Page:Memoirs of Vidocq, Volume 1.djvu/57

From Wikisource
Jump to navigation Jump to search
This page has been validated.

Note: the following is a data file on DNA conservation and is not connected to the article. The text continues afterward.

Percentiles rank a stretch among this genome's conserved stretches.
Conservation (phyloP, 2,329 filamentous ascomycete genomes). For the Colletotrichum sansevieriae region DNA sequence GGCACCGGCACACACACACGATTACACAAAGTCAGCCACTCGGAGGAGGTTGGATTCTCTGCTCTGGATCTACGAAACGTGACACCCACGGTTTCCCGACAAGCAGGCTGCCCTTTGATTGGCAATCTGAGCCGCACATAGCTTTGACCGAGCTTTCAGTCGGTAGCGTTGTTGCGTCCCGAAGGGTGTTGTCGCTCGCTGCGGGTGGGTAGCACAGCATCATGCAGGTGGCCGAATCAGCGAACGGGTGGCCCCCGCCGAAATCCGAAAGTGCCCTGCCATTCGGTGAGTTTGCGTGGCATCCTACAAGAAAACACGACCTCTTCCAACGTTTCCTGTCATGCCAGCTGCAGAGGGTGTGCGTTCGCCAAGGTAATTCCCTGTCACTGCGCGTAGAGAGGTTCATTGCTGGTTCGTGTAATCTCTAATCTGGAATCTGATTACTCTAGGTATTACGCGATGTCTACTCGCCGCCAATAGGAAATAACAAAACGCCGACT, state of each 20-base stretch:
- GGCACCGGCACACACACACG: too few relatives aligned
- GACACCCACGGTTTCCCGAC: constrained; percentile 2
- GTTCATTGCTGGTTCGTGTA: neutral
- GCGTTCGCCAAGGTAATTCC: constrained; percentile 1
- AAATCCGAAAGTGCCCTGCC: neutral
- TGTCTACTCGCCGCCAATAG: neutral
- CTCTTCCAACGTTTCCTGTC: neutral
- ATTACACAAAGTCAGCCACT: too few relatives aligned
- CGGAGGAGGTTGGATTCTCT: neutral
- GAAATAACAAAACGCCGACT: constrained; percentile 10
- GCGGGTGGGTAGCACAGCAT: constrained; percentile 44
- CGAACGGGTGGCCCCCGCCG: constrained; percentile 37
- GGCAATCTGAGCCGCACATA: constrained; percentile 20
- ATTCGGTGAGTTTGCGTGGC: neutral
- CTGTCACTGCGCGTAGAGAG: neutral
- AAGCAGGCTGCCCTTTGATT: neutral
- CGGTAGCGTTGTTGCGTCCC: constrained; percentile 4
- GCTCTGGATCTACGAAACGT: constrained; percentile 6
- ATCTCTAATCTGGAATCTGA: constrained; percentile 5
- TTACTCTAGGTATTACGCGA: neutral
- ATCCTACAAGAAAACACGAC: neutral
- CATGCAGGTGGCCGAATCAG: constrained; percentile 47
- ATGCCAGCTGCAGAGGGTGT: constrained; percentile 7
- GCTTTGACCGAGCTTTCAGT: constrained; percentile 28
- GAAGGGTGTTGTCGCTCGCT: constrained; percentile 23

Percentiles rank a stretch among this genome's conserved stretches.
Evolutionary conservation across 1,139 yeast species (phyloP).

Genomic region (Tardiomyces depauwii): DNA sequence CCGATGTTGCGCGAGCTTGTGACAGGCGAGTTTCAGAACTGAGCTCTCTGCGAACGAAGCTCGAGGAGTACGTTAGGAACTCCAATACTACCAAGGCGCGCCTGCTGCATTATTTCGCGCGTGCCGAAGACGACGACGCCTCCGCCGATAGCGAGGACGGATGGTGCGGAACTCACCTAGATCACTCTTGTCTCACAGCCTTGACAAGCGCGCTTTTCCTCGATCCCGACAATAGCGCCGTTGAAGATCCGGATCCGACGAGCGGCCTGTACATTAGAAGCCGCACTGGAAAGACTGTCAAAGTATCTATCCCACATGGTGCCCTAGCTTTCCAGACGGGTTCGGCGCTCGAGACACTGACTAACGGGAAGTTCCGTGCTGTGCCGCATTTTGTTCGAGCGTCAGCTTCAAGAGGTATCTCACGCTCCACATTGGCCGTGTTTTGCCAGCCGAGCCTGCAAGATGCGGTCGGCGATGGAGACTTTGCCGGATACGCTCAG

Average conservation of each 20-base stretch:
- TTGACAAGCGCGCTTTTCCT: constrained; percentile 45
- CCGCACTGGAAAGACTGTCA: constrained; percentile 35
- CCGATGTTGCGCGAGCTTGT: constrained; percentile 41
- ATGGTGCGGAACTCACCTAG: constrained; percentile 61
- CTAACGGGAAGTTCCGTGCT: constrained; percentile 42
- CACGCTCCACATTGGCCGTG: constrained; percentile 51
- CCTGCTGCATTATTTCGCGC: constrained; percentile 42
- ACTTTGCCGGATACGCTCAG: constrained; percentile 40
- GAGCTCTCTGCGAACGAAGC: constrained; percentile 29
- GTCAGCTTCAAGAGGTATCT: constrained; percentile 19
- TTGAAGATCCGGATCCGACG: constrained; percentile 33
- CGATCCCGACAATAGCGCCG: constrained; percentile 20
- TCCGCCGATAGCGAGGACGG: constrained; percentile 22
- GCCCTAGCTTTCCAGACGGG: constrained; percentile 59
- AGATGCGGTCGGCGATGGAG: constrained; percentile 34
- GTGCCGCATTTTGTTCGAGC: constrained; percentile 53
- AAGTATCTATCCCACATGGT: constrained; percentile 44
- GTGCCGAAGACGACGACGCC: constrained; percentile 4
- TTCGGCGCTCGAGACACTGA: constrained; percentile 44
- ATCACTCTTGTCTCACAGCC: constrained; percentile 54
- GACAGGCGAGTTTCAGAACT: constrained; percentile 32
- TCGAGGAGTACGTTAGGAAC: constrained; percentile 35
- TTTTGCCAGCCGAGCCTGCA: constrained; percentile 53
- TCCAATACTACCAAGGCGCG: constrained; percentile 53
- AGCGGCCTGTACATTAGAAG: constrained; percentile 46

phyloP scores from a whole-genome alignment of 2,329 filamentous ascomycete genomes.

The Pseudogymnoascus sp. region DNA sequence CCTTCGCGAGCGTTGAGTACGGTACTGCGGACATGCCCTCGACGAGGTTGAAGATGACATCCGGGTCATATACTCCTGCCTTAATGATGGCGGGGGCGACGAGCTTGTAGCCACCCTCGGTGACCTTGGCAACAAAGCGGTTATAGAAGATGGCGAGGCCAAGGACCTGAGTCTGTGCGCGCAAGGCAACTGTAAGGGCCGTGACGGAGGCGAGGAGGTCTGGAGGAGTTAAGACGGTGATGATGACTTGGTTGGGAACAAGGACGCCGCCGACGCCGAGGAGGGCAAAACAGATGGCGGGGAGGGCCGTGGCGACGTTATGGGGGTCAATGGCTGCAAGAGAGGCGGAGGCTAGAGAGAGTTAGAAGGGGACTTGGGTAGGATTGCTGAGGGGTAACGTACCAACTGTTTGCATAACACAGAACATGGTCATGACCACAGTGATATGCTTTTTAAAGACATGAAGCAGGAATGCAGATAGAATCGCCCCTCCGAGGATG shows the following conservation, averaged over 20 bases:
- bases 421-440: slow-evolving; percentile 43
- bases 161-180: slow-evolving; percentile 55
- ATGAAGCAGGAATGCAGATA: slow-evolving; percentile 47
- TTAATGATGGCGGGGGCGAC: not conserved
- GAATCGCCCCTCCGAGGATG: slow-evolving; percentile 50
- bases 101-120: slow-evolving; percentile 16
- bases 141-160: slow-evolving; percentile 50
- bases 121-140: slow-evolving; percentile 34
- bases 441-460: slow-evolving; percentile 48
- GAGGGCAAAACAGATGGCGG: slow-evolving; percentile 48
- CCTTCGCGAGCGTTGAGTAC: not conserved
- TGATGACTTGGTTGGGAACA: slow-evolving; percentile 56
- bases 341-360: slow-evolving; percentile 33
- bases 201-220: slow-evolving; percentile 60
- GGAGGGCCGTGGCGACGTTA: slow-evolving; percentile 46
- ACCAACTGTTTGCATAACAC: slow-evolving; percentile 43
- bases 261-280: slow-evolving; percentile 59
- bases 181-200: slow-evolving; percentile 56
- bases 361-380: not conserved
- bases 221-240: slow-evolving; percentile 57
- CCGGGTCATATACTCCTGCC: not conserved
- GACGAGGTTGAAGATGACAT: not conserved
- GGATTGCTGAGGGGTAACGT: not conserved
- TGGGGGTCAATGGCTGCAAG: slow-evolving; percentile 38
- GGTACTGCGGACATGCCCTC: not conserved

shower of balls at the boat, which we were compelled to quit. My comrades and I cast ourselves on a sort of raft which we had, and the woman did the same; but the pilot, forgotten in the confusion, or stopping with a hope of escape, was taken by the Austrians, who were not sparing of their blows and kicks. This experiment had besides lost us three men, and I had two fingers broken by a musket ball. Delphine loaded me with caresses. Her mother having set out for Ghent, where she knew her husband had been sent as prisoner of war, we betook ourselves to Lille. I there passed my time of convalescence. As Delphine had a portion of the money found in the grain, we led a very pleasant life. We talked of marriage, and the affair was so far arranged that I started one morning for Arras, whence I was to return with the licence and my parents' consent. Delphine had already procured that of her parents, who were still at Ghent. A league from Lille, I remembered that I had forgotten my hospital billet, which it was indispensably necessary to produce before the municipality of Arras, and I returned for it. Arrived at the hotel, I went to the room we occupied and knocked; no one answered. It was impossible that Delphine could be out so early, it being scarcely six o'clock. I knocked again, and Delphine opened the door, stretching her arms and rubbing her eyes like some one who has been suddenly awakened. To prove her, I proposed that she should go with me to Arras, that I might present her to my parents, and she very tranquilly agreed. My suspicions were disappearing, and yet something whispered to me that she was deceiving me. I at length perceived that she frequently glanced towards the wardrobe. I pretended a desire to open it, which my chaste betrothed opposed, and gave me one of those excuses which a woman always has ready. But I was determined; and at length opened the closet, where I found concealed, beneath a neap of dirty linen, the doctor who had attended me during my convalescence.